There is so much diversity in the shape, form and appearance of the people of Bengal as it has been formed by the combination of different ethnic groups. Similarly, with the advent of different languages, the culture of Bangladesh also shows diversity. However, in this rural and agricultural country, the influence of the culture of rural life is greater. Again, the whimsical behavior of the river and the seasons of nature have enriched the Bengali mind in various ways. To understand Bengali culture one needs to keep in mind this diverse background.
1. I will be able to explain the culture of Bangladesh in terms of religion, language and community;
2. I will be able to describe the cultural diversity among the people of different communities in this country.
3. I will be able to describe the culture of villages and cities in Bangladesh;
4. I will be able to describe the Lake culture of Bangladesh and its elements;
5. I will be able to describe the cultural life of the ethnic group of Bangladesh.
The concept of cultural diversity in Bangladesh The role of religion in cultural diversity Religion plays a very big role in the individual and social life of the people. At one time most of the people in this country were nature-worshipers. Just as they worshiped the sky, wind, sun and moon as the great forces of nature, so they also worshiped the living elements of nature like rivers, seas, trees etc. Brahmanical religion. After its propagation, some of the traditional deities remained. And some deities are newly added. Local devotional songs, mantras, tantras, books, poems remained prevalent. Associated with various Vedic mantras and scriptures of Aryans in Sanskrit language. Sculpture and decoration,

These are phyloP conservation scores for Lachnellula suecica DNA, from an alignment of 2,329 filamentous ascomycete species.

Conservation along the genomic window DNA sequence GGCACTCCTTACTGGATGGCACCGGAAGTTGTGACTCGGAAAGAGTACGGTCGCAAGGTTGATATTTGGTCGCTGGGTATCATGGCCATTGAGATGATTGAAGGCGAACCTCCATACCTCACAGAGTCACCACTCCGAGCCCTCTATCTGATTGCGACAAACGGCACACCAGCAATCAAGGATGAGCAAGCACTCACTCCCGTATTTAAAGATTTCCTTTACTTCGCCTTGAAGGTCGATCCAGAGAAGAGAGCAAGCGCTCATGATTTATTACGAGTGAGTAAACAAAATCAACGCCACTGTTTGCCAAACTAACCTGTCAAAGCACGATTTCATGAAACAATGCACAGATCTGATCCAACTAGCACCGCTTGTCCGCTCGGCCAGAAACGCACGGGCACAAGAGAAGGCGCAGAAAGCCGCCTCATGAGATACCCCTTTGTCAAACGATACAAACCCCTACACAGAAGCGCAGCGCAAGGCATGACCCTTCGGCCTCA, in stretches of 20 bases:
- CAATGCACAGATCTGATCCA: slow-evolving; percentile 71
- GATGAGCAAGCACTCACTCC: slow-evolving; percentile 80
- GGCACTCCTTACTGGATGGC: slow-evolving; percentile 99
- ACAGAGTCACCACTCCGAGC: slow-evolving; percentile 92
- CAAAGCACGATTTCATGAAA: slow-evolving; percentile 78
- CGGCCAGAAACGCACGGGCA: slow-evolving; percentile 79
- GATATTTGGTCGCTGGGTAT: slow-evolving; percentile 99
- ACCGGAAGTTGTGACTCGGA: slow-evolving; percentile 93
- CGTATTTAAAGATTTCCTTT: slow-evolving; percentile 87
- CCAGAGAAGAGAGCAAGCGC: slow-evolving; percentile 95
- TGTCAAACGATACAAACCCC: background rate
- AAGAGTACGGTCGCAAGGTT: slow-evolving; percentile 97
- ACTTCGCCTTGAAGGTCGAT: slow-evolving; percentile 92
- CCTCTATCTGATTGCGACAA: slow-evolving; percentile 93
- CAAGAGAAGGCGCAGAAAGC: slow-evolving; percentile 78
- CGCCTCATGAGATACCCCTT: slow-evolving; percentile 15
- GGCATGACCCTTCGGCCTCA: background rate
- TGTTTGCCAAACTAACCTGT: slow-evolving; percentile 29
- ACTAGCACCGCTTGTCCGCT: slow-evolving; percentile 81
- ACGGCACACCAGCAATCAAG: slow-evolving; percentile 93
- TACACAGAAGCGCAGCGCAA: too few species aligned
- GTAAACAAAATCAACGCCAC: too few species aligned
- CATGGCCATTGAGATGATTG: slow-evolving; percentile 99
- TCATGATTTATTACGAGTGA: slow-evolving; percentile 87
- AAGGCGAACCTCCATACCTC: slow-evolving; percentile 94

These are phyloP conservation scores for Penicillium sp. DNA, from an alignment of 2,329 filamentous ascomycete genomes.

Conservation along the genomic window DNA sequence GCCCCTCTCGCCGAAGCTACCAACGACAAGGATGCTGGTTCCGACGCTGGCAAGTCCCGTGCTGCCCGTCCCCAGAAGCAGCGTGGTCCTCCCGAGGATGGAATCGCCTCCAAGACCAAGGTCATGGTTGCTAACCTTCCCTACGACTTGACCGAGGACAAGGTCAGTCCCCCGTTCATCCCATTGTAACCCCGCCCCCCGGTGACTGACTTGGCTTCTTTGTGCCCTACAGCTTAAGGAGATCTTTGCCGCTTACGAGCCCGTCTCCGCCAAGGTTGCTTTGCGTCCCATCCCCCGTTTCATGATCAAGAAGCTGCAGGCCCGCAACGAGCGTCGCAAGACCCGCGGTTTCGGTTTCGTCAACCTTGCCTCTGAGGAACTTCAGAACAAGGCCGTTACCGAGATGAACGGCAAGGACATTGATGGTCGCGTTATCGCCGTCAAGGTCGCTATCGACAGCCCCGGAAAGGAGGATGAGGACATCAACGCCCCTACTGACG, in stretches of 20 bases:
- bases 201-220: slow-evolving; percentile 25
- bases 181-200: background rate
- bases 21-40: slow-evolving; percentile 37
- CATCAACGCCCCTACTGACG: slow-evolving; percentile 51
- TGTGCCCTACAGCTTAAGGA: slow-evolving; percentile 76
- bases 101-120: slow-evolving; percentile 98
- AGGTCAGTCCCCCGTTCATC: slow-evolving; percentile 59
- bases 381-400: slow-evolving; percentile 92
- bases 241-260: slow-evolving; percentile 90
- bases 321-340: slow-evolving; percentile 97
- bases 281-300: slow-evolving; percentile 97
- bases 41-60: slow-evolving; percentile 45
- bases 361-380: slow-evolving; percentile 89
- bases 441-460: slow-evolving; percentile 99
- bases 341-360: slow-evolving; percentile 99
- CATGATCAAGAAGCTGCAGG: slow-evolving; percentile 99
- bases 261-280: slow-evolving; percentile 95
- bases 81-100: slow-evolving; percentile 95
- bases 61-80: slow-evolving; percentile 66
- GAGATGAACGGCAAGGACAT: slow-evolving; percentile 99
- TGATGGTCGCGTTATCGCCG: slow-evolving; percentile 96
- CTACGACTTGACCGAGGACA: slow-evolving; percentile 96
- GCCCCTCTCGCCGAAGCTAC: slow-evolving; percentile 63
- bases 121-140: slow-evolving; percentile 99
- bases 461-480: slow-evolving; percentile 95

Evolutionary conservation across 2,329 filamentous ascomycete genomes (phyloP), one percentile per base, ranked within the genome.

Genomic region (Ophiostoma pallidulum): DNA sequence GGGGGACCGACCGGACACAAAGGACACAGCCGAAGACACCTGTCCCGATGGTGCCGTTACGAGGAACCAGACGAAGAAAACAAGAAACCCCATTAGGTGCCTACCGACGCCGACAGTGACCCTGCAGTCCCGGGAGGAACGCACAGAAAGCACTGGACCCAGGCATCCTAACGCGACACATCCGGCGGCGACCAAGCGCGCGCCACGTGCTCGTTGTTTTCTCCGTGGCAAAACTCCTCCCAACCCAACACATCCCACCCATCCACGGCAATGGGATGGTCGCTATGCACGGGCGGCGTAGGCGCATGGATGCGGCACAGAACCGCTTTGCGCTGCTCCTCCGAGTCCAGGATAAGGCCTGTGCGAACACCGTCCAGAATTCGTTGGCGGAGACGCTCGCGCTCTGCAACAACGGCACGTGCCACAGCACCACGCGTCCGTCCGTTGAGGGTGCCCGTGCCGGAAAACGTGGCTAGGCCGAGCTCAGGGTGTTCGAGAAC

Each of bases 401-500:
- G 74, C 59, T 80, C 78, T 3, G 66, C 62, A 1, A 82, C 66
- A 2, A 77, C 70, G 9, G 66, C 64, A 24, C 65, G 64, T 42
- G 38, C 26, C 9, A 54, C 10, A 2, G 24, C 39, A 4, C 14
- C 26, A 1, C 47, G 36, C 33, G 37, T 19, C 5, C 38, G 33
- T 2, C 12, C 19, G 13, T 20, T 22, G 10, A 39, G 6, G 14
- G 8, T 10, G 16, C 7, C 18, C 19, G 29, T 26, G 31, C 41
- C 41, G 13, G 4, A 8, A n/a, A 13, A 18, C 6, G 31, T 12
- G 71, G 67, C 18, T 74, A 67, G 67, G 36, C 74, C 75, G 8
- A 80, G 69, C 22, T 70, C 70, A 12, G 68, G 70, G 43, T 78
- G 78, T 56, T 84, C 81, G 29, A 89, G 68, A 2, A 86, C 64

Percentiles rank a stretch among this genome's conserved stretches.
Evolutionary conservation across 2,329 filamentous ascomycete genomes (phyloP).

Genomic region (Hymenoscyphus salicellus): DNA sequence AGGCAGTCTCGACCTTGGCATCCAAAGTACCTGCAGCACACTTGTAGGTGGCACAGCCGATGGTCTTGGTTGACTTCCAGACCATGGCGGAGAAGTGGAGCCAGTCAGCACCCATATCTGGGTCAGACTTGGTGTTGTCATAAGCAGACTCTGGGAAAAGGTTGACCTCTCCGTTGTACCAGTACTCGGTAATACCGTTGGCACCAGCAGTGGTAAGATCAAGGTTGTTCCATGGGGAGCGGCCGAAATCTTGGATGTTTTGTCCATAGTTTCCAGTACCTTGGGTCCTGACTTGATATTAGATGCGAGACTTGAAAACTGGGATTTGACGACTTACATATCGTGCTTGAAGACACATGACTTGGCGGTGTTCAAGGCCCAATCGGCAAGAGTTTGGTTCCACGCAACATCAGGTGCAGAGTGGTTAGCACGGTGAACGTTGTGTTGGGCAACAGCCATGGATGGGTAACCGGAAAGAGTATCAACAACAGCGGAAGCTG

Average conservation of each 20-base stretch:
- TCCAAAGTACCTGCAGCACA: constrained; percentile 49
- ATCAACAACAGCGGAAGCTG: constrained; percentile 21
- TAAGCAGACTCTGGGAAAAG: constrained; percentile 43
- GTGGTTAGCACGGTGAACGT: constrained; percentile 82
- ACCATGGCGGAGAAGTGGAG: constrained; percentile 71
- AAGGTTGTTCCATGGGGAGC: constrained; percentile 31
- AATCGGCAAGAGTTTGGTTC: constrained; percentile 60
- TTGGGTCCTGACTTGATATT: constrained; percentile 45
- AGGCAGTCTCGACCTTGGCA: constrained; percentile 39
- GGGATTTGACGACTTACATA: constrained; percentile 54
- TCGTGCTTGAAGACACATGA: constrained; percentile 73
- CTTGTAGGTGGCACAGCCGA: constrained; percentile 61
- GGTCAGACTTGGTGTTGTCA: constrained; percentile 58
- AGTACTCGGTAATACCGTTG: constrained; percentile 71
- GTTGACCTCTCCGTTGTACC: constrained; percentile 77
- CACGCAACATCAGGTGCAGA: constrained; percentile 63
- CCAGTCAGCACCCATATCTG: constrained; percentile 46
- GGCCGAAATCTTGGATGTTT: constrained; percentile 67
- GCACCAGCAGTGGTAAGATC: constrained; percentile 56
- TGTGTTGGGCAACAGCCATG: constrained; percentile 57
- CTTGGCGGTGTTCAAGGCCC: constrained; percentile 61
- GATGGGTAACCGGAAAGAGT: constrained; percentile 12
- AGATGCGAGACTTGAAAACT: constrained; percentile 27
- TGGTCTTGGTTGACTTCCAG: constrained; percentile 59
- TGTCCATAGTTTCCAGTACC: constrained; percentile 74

The practice of fine arts like ornamentation, pot making, etc., as well as the practice of worship, arti, music remained prevalent. There is also a place for dance in Hindu religious ceremonies. However, due to the strictness of caste system in Hinduism, the lower caste people were attracted to the message of equality of Islam and it was mainly the Sufis who preached Islam in this country. In the Middle Ages, Muslim society spread in Bengal through fortunate people from Turkey, Iran, Iraq, Afghanistan and Asia Minor. In the long run, a huge Muslim community has been formed in this country. Muslims have their own culture. They have two Eid festivals Eid-ul-Fitr and Eid-ul-Azha. However, Hindus and Muslims have been living side by side in peace in this country in the continuity of ancient agrarian rural ayam. In the culture of Bengal, there are various folk songs including Baul Murshidi songs based on religion and most of the folk art including Nakshikantha. Buddhists follow Gautama Buddha. They organize festive ceremonies on Buddha Purnima. The Christian community of this country celebrates various religious ceremonies and festivals. At Christmas or the birth of Jesus Christ, of course, big events are organized. People from other communities are also invited. People of small ethnic groups of the country also participate in various religious and social festivals. They organize happy festivals in New Year, spring and wedding. By overcoming these differences, people of all religions, languages and professions can live in peace and harmony on human values. This is the basic teaching of all religions. The common people of Bengal have lived that life all their lives.